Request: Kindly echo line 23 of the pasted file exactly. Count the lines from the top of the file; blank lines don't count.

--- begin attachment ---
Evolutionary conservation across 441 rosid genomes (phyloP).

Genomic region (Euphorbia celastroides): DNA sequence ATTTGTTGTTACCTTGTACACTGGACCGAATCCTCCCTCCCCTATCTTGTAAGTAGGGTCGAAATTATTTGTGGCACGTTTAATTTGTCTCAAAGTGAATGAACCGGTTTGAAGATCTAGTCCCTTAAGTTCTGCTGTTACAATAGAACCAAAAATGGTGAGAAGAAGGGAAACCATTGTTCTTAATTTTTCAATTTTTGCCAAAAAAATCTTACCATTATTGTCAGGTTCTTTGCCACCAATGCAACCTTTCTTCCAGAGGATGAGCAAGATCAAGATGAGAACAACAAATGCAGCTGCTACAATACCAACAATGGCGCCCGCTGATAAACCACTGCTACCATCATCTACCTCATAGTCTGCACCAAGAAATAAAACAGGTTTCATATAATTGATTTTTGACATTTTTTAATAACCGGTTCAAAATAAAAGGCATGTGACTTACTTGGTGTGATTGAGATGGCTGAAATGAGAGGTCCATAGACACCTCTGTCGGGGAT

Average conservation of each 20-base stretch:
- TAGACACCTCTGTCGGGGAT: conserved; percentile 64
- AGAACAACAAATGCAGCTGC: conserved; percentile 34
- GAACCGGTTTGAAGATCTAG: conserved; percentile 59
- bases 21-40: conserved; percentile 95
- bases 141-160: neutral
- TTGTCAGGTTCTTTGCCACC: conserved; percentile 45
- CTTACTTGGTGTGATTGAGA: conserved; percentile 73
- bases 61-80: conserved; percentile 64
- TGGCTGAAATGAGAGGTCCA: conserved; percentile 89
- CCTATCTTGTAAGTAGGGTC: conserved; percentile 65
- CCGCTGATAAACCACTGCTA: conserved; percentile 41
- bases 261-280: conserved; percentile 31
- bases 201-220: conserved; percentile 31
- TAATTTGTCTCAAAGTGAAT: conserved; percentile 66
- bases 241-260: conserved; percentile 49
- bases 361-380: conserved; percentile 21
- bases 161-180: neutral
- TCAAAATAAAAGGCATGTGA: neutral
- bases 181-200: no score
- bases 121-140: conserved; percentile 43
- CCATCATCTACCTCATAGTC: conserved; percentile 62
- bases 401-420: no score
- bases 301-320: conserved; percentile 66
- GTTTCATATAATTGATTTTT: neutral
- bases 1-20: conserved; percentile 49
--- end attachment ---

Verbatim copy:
- bases 121-140: conserved; percentile 43